There are several relatively new books that deal with different aspects of Luther’s life and work. From the perspective of Luther’s care of souls there is Martin Luther-Preacher of the Cross: A Study of Luther’s Pastoral Theology(Concordia, 2013) as this book deals with how Luther counseled the sick, the dying, the grieving, prisoners, married couples, the anxious, and people in various callings. Stephen Pietsch’s Of Good Comfort: Martin Luther’s Letters to the Depressed and Their Significance for Pastoral Care Today (ATF Theology, 2016) looks at Luther’s strategies for dealing with depression. Dennis Ngien’s Fruit for the Soul: Luther on the Lament Psalms* (Fortress, 2015) explains Luther's use of the lament Psalms. Praying Luther’s Catechismby John T. Pless (Concordia, 2016) is a study of Luther’s theology and practice of prayer from the perspective of the Small Catechism. A free, downloadable study guide on this book is available from the Concordia Publishing House website as well. The Righteousness of Faith According to Luther* by Hans Joachim Iwand (Wipf and Stock, 2008) is a fine study of Luther on the doctrine of justification and the necessity of the distinction of the law from the gospel. Carl Trueman’s Luther and the Christian Life* (Crossways, 2015) is solid study of Luther’s understanding of the cross and freedom in the life of the Christian. Gerhard Forde’s The Captivation of the Will: Luther vs Erasmus on Freedom and Bondage (Eerdmans, 2005) is a brief but finely-tuned and bracing commentary on one of Luther’s most important works The Bondage of the Will. A helpful study of Luther’s doctrine of vocation is Mark Tranvik’s Martin Luther and the Called Life* (Fortress, 2016). Australian scholar, Michael Lockwood, explores Luther’s teaching on the First Commandment in The Unholy Trinity: Martin Luther Against the Idol of Me Myself, and I* (Concordia, 2016). The five-volume set by Albrecht Peters, Commentary on Luther’s Catechism (Concordia, 2009–2013) is a magisterial study of Luther’s catechisms and a “must have” for Lutheran pastors.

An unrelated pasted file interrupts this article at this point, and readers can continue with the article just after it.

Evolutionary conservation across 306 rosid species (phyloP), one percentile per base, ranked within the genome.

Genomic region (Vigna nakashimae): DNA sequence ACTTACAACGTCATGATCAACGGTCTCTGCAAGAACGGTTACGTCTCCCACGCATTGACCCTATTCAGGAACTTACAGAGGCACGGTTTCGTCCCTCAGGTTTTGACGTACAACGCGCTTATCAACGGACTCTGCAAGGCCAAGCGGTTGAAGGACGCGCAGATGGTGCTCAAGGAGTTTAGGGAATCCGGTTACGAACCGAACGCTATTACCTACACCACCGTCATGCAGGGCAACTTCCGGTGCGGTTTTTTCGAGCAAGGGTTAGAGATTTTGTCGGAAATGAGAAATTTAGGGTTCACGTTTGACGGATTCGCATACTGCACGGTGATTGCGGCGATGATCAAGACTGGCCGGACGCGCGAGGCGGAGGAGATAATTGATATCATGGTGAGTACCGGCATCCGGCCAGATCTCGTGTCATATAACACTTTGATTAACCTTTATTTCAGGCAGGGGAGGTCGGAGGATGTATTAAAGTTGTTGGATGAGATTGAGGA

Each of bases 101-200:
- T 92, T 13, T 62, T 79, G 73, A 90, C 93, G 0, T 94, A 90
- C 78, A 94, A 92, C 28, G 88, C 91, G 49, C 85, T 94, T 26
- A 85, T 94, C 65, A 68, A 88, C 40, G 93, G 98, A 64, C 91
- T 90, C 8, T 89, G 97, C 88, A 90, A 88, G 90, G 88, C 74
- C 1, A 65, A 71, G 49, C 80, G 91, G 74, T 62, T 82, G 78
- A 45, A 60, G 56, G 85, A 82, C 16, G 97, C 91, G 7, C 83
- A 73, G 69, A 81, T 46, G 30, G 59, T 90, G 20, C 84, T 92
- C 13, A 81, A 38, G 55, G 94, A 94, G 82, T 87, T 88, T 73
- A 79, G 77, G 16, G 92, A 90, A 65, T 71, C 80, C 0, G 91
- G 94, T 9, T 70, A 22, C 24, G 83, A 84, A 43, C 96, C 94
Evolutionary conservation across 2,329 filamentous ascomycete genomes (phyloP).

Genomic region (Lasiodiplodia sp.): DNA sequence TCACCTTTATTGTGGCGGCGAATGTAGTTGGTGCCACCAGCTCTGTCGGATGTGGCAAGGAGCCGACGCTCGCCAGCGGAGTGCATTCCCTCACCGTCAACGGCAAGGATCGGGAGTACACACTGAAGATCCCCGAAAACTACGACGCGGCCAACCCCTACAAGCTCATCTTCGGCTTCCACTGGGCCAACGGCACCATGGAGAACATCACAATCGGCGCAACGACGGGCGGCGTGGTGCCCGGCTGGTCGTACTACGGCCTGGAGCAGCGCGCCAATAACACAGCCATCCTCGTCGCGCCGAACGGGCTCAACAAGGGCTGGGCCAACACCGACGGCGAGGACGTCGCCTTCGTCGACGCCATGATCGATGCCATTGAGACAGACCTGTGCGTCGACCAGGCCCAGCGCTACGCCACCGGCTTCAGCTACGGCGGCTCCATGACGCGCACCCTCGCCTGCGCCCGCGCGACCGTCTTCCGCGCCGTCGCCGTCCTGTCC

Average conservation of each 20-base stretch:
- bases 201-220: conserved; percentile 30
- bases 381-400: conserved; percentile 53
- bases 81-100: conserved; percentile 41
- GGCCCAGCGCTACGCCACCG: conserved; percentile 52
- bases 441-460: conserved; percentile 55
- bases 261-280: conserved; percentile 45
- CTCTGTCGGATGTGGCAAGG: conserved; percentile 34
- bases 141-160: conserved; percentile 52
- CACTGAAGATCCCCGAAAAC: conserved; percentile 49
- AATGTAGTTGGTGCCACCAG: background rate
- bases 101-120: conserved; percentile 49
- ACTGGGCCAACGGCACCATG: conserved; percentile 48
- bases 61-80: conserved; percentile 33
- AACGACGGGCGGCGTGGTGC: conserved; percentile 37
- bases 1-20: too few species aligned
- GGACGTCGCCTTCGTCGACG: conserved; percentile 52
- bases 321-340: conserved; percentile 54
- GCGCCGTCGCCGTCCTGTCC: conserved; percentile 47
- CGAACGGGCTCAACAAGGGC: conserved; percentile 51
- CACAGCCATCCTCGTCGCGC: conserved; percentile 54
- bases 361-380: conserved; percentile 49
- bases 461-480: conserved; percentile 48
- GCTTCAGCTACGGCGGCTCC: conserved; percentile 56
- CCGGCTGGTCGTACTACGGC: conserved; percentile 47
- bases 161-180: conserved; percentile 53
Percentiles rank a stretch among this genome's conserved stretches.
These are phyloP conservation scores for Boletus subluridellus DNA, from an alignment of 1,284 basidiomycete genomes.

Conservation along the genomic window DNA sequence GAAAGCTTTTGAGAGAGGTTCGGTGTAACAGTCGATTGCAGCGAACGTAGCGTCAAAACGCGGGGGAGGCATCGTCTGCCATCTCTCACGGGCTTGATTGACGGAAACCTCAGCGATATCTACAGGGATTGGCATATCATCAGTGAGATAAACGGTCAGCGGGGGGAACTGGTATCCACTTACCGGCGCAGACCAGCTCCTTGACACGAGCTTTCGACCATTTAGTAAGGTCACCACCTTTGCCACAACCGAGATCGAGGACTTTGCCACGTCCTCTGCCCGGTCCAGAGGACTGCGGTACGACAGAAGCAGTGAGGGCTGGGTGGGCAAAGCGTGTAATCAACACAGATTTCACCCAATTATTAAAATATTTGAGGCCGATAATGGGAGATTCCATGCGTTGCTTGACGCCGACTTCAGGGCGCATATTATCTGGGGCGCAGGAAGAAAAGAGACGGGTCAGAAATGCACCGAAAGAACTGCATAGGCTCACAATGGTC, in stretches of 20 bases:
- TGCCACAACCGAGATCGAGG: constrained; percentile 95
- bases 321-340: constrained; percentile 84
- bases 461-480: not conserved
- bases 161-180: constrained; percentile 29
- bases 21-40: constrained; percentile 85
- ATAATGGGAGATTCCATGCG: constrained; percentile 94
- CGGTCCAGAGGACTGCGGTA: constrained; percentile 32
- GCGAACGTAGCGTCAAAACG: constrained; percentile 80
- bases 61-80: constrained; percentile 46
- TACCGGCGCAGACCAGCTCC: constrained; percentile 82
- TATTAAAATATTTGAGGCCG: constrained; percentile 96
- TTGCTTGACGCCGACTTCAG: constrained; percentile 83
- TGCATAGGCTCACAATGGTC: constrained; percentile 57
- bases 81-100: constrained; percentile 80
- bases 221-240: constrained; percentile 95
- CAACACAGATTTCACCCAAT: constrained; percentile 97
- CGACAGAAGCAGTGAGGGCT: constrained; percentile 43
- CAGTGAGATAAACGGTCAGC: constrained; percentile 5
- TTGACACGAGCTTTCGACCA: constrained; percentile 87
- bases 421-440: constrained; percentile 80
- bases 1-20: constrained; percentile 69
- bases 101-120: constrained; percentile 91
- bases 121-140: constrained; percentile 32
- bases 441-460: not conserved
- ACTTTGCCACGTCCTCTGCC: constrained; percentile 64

Those looking for daily devotional readings from Luther will be well served by Athina Lexutt’s A Year with Luther: From the Great Reformer for Our Times (ATF Theology, 2016).  Good reference works for the study of Luther are The Oxford Handbook of Martin Luther’s Theology edited by Robert Kolb et al (Oxford, 2014) and  A Dictionary of Luther and the Lutheran Traditions edited by Timothy Wengert et al (Baker Academic, 2017).

Concordia Publishing House continues to publish volumes in the extension of the American Edition of Luther’s Works, the most recent being Volume 79: Church Postils V. Fortress Press is in the process of releasing a nicely done six volume set, The Annotated Luther. Enriched with Reformation art, spacious margins for note-taking, concise historical introductions and generally insightful commentaries this set will contain core Luther texts. Four of the six volumes are now available.

EDITOR's NOTE: All the links above contain Amazon Affiliates link. If you use those links, LOGIA receives a little extra support. 


As an extension of LOGIA, LOGIA Online understands itself to be a free conference in the blogosphere. As such, the views expressed here are those of the author and do not necessarily reflect the views of LOGIA’s editorial board or the Luther Academy.

What was Luther's Best Book? and a Free Reading Plan

Next year, 2016, will be the 470th anniversary of Dr. Martin Luther’s “heavenly birthday,” his earthly death. And then in 2017 the whole world will observe the 500th anniversary of the beginning of the Reformation. It will mark just the beginning of the Reformation, since in 1517 Luther certainly had not yet reformed the church. Instead, the posting of the 95 Theses set into motion the events that would lead to a reformation and purification of the public teaching and practice in the Western Church, especially in Germany. At this time, therefore, it is good and right to consider what those writings were which moved the Reformation forward and set forth the Gospel in its purity.